Assess Your Campus's Climate:
If your institution is just getting its interfaith efforts up and running, a smaller community on a floor of a residence hall would be more appropriate than a large interfaith house. Additionally, any data you can point to which indicates a need for ‘safe spaces’ for different religious identities can help you advocate for the creation of an interfaith community (just make sure the community goes beyond tolerance to active engagement between those of different religious and nonreligious identities). Consider how long the process typically takes to establish living learning communities on your campus to determine whether you will need a long- or short-term timeline for implementation.
Identify Interested Students:
You can help make the case for an interfaith community if there are a healthy number of students interested in residing in the hall. Talk to the advisors of other living learning communities for advice on recruiting residents. Start with communities that focus on identity, diversity, and/or service. In addition, reaching out to the Office of Religious Life on campus or to professors teaching relevant courses could help you find students. Other ideas include checking with any active interfaith organizations on campus and with members of religious and intentionally secular organizations. Conduct interest meetings to gauge student interest and brainstorm structure and activities for the community. Once you’ve identified a group of interested students, make sure you create opportunities for leadership: bring them into the visioning process for your community and have a broad group of students involved in submitting the application for the space.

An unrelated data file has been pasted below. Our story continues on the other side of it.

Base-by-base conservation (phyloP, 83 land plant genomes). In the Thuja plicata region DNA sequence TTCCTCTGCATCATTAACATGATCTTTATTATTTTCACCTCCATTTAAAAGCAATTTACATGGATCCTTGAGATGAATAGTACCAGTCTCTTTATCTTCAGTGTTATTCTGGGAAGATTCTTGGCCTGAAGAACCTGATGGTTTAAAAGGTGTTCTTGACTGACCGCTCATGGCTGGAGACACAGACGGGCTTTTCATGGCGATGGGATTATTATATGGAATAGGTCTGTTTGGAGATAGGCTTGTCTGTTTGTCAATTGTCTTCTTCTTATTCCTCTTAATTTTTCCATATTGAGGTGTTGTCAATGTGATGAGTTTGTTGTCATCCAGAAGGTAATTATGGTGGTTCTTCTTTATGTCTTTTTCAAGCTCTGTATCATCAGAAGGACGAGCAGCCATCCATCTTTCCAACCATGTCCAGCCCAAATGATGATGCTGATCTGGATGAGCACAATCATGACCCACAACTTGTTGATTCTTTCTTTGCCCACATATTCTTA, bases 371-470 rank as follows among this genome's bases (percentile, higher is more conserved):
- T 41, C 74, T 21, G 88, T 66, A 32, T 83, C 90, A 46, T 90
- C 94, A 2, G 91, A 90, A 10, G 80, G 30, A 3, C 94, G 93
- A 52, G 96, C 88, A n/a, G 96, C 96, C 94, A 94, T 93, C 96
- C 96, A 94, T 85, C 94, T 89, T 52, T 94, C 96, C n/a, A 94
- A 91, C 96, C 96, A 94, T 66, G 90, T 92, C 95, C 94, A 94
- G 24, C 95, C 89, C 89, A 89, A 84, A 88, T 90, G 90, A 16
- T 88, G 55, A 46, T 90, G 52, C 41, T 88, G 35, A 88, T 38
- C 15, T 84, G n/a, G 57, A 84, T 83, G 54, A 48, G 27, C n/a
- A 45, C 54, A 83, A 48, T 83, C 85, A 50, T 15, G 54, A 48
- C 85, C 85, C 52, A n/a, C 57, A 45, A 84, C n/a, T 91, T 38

Talk to the Decision Makers:
If your institution already has a Living Learning Community program or “interest community” initiative, it makes sense to start there. Speak with Residence Life staff about procedures for establishing living learning communities. You can also speak to the advisors of other LLCs to learn more about their programs and requirements.
Establish Your Community:
It goes without saying than an interfaith learning community will need to be “interfaith friendly” and accommodating to the different religious practices of residents. Examples of this include restricting alcohol on the floor, providing prayer spaces, separating women and men into different areas, providing special kitchen areas for Kosher and Halal cooking, etc.
Encourage Community Agreements:
Once the interfaith community forms and residents move in, consider creating community agreements to establish a respectful environment for all. Example community agreements include “speak for yourself, not for everyone of your religion or secular philosophy”; “ask questions if you don’t understand”; “assume good intentions”; and “respect all perspectives” (just to name a few).
Choose a Project:
The communities mentioned above all include intentional programming and collaboration. During initial floor/hall meetings, talk to residents about issues of common concern – poverty, environmental conservation, education, etc. – that the community can work together to address. Open occasional meetings to the broader campus community, to spread a greater understanding of interfaith cooperation.
IFYC is here to provide you with guidance, resources and contacts at other campuses doing similar work – email email@example.com to connect with one of our staff. We are always interested to hear more about the innovative approaches to interfaith happening in higher education, including creative Residence Life programs.